Columbia University Astronomy and Astrophysics


IGR J18450-0435 = AX J18450-0433
ATel #692; J. P. Halpern, E. V. Gotthelf

Negueruela et al. (2005) noted that many fast X-ray transients with supergiant binary companions (SFXTs) are being found in INTEGRAL monitoring of the Galactic Plane. They mentioned that the flaring ASCA source AX J1845.0-0433, discovered on 1993 October 19, also exhibited such properties (Yamauchi et al. 1995; Coe et al. 1996), although no further X-ray activity has been reported from it. Here, we point out that AX J1845.0-0433, located at a refined position of R.A. = 18h 45m 02.1s, Decl. = -04° 33' 55" (J2000) using the calibration of Gotthelf et al. (2000), is very likely the same object as IGR J18450-0435, detected in 2003 (Molkov et al. 2004; Bird et al. 2006). Using the precise position of its optical counterpart, R.A. = 18h 45m 01.59s, Decl. = -04° 33' 56.5" (J2000), the ASCA source lies 2.3' from the Bird et al. INTEGRAL position. Although the latter is assigned a 1.8' (1&sigma) radius error circle, there is no other ASCA source near the INTEGRAL source (see link below), and the X-ray properties of AX J1845.0-0433 make a compelling case for the identification.

The mean flux of IGR J18450-0435 was 8x10(-12) erg/cm2/s in the 20-40 keV band (Bird et al.), corresponding to L (20-40 keV) = 1x10(34) erg/s at a distance of 3.6 kpc (Coe et al.). This is in between the quiescent and flaring luminosities measured by ASCA, which range over 5x10(33) < L (0.7-10 keV) < 5x10(35) erg/s (Yamauchi et al.). Even though the flaring duty cycle of this source is unknown, since activity was detected from it in an ASCA observation lasting only 16 hours, the INTEGRAL detection during its 10 days of effective exposure time on this region is not unexpected. INTEGRAL should therefore be able to compile a complete sample of such sources, with distance limited by luminosity.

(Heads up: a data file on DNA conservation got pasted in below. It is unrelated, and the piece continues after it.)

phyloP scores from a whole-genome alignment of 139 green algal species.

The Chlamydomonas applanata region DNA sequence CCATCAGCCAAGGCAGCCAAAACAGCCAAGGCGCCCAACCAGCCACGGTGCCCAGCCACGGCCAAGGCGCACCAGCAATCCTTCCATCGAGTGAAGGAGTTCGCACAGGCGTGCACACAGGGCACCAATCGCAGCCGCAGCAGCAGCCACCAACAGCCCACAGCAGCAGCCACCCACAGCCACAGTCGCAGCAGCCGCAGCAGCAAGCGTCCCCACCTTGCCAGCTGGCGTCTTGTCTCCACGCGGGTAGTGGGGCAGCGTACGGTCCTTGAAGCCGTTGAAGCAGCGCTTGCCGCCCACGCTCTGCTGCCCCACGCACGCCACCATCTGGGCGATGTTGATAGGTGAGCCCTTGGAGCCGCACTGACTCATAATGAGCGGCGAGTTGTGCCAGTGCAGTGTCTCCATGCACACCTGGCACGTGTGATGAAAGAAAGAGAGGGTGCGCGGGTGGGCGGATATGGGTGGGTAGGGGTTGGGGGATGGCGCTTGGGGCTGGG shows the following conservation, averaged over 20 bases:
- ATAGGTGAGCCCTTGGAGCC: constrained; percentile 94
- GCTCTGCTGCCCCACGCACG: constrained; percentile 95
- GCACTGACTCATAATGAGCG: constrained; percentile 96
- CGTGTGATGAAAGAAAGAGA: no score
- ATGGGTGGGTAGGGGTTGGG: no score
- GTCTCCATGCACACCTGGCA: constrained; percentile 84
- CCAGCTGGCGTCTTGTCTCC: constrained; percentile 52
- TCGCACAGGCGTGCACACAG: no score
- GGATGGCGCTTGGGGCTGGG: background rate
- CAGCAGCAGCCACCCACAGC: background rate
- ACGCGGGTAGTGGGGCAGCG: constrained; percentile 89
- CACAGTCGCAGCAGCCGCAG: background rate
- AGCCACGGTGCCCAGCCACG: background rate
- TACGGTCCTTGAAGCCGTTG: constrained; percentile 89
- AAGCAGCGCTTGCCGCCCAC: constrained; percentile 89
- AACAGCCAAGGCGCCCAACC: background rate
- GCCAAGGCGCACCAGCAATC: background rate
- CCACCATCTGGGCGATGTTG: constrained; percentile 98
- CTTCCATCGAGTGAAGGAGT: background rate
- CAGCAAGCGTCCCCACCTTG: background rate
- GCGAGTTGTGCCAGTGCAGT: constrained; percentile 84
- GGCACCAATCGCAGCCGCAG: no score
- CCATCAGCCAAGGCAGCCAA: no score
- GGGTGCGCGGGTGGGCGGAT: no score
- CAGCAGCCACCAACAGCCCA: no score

ASCA - 1993 October 19
Cross at Optical Counterpart
1&sigma Error Circle of IGR J18450-0435
GIS SIS
ASCA GIS ASCA SIS
Light Curve

UPDATE: The Swift XRT observed this source on 2006 March 5 and found it flaring again, and consistent in position with the ASCA source and its supergiant companion. The Swift XRT quicklook position is R.A. = 18h 45m 01.3s, Decl. = -04° 33' 59" (J2000).

Swift XRT - 2006 March 5
1&sigma INTEGRAL Error Circle
Swift XRT
Light Curve

References

New Transient X-Ray Source in the Scutum Region Discovered with ASCA, S. Yamauchi, et al., PASJ, 47, 189-194 (1995)

Discovery of the optical counterpart to the ASCA transient AX 1845.0-0433, M. J. Coe, J. Fabregat, I. Negueruela, P. Roche, & I. A. Steele, MNRAS, 281, 333-338 (1996)

Restoration of the ASCA Source Position Accuracy, E.V. Gotthelf, Y. Ueda, R. Fujimoto, T. Kii, & K. Yamaoka, Ap.J., 543, 417-424 (2000)

A Hard X-ray Survey of the Sagittarius Arm Tangent with the IBIS Telescope of the INTEGRAL Observatory: A Catalog of Sources, S.V. Molkov, A.M. Cherepashchuk, A.A. Lutovinov, M.G. Revnivtsev, K.A. Postnov, & R.A. Sunyaev, Astronomy Letters, 30, 534-539 (2004)

Supergiant Fast X-ray Transients: A New Class of High Mass X-ray Binaries Unveiled by INTEGRAL, I. Negueruela, D.M. Smith, P. Rieg, S. Chaty, & J. M. Torrejon, in Proceedings of "The X-ray Universe 2005" (astro-ph/0511088)

The Second IBIS/ISGRI Soft Gamma-ray Source Catalog, A.J. Bird, et al., Ap.J., 636, 765-776 (2006)

IGR J18450-0435 = AX J18450-0433, J. P. Halpern & E. V. Gotthelf, ATEL #692 (2006)

ASCA INTEGRAL


Last modified: March 6, 2006